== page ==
Md. horse farms sink or swim on stallions' genes IT ALL RIDES ON PAPA

September 28, 1994|By Ross Peddicord | Ross Peddicord,Sun Staff Writer

At one point, Josh Pons was wondering what he was doing in the horse farm business. His family's Country Life Farm in Bel Air was striking out with its stallions. The future was uncertain.

But a half-hour on Sept. 9, 1990, helped change all that.

On that day, offspring from the first crop of a new Country Life stallion, Allen's Prospect, won both Maryland Million 2-year-old races and earned $140,000.

"Without question, that was the watershed day, not only for that horse, but also this farm," Pons said of the victories by Xray and Ameri Allen. "It meant we had launched another successful freshman stallion and set the stage for our future. From that day on, we've never looked back."

The risks involved in the racehorse business go beyond thoroughbred owners, only 10 percent of whom make a profit -- the game is also a crap-shoot for stallion owners.

If an owner selects a bad stallion that sires slow horses, it means a whole farm can go into a tailspin and perhaps never recover.

"For every Allen's Prospect," Pons said, "there are four dozen duds. I know, because before Allen's Prospect and another one of our stallions, Carnivalay, came along, I was 0-for-3 with failed horses like Lyllos, Travelling Music and Assault Landing. I was thinking, 'Maybe I'm in the wrong business.' "

Selecting the right stallion is a little like picking out a Ben McDonald and hoping he pitches well right away. Except for horse farm owners, developing a stallion is a five-year process. -- By the time a horse's offspring get to the races, farm owners -- and their clients who have bred mares and raised and trained the offspring that do not race until they are 2 years old -- are well into investments that can reach $1 million.

On Saturday, Pons and owners of three other Maryland horse farms -- Allen and Audrey Murray of Murmur Farm in Darlington, Howard Bender and Robert Leonard of Glade Valley Farm in Frederick and Lehr Jackson of Corbett Farm in Monkton -- are hoping that a first-crop offspring can boost one of their stallions with a Maryland Million victory.

The Murrays, for example, said: "We really went out on a limb back in 1990 and bought our stallion Norquestor for $600,000. At that time, the market was at rock bottom, and people thought we were foolish. But at that time, our business needed it. We had just bought a new farm, constructed a new stallion barn and needed that kind of horse to build our business around."

The Murrays sold shares in Norquestor to a variety of breeders and now are seeing his offspring get to the races. In addition to winning $554,700 at the track, the horse combines the bloodlines of famous stallions Mr. Prospector and Northern Dancer.

"You do everything you can to promote the horse, get as many nice mares to him as possible, and then you hold your breath until the offspring run," Audrey Murray said.

On Saturday, two Norquestor colts, Sam's Quest and Speedquestor, will run in the Maryland Million Nursery, and a Norquestor filly, Cielo Star, is expected to start in the Maryland Million Lassie.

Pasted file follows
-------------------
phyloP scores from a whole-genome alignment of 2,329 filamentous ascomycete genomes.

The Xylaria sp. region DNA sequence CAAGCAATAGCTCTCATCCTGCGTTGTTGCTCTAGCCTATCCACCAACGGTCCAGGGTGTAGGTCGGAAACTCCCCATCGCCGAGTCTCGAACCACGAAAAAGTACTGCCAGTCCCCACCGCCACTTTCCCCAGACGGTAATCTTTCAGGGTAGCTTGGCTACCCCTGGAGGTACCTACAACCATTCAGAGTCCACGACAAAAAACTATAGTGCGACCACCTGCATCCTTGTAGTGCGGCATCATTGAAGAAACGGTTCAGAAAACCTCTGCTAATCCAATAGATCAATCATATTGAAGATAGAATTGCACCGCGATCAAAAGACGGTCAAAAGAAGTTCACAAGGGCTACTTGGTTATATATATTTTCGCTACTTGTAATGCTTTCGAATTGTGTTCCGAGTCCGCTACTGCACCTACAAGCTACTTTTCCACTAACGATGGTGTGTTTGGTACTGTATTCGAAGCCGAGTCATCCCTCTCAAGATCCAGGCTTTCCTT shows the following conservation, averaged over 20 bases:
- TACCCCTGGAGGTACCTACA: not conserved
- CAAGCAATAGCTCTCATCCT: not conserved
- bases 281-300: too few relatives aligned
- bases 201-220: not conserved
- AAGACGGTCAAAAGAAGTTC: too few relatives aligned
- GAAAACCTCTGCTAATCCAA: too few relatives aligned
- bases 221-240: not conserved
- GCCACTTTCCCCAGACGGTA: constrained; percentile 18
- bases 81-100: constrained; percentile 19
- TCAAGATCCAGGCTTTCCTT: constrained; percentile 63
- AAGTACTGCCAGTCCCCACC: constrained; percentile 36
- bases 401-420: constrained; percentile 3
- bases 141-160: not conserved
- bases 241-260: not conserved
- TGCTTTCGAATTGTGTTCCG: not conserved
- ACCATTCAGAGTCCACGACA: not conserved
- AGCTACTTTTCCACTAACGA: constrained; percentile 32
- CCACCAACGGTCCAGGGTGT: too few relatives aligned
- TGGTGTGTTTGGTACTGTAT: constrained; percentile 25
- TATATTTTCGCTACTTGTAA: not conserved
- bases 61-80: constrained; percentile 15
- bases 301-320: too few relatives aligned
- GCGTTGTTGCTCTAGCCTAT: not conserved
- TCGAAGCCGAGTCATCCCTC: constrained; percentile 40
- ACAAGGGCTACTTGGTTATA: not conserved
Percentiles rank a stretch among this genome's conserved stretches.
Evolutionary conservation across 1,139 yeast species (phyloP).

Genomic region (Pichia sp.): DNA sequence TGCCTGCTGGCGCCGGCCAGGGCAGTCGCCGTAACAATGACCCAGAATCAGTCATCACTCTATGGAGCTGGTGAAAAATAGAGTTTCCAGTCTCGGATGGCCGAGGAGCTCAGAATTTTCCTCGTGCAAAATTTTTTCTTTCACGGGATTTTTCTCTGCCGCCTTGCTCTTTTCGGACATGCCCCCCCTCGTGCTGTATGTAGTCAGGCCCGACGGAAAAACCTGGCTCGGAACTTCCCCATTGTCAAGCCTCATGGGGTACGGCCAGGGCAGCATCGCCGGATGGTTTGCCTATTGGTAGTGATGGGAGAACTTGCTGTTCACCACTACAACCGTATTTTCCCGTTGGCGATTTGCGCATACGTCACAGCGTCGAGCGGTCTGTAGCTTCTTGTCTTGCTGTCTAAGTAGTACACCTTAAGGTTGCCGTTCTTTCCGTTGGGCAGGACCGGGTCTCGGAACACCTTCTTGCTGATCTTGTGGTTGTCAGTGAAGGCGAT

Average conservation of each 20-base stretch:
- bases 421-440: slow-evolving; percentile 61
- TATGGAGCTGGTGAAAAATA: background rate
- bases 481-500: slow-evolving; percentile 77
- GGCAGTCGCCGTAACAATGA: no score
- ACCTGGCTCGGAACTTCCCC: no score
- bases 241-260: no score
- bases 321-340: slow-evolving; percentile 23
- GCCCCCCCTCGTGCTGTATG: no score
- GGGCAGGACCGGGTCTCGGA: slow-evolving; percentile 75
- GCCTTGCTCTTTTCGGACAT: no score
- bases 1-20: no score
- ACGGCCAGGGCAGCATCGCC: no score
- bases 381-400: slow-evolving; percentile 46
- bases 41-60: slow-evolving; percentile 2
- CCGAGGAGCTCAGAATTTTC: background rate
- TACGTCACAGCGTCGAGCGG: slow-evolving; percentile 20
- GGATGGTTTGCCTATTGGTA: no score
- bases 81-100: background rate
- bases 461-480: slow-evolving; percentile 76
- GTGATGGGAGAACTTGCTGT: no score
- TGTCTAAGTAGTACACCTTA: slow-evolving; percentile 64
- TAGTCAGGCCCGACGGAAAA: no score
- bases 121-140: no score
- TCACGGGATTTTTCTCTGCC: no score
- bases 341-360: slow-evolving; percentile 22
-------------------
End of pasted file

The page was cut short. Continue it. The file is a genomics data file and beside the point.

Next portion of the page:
"A Maryland Million winner from his first crop will be a tremendous boost and could mean that we might even be able to raise his stud fee next spring," Allen Murray said.

In addition to Norquestor, other freshman stallions with their first Maryland Million runners are Citidancer from Country Life Farm, King's Nest from Glade Valley Farm and Northern Wolf from Corbett Farm.

Citidancer will have two daughters, Citisights and Citirainbow, in the Maryland Million Lassie.

"Even if Citidancer doesn't have a winner on Maryland Million Day," Pons said, "I think he is going to sire rockets. We've heard there is a filly of his in California named Urbane that hasn't run yet, but can really fly."

Paul Fairman, manager at Glade Valley, is equally bullish about King's Nest (with King's Float in the Million Nursery and Callmecutie in the Lassie), and Lehr Jackson at Corbett said that although Northern Wolf (with American Wolf in the Nursery) is off to a slow start -- he's sired one winner so far in Puerto Rico -- "his offspring are big and will be late 2-year-old or 3-year-old winners."

Whether or not any of these four stallions hits and becomes Maryland's next Two Punch, Caveat or Allen's Prospect, each of the four farms already has lined up new stallions named Compelling Sound, Deerhound, Gala Spinaway and Tank, whose first offspring could be running in the 1996, 1997 or 1998 Maryland Millions.

In the meantime, though, Pons warns that Citidancer is going to have to produce a really good runner in his first two crops to remain at Country Life Farm.

"Just siring useful horses in this game doesn't work," Pons said. "The market doesn't wait long to judge whether or not a horse is a success or a failure. There are less mares now, and their owners are pretty picky about what horses they will breed to to take their best shot.

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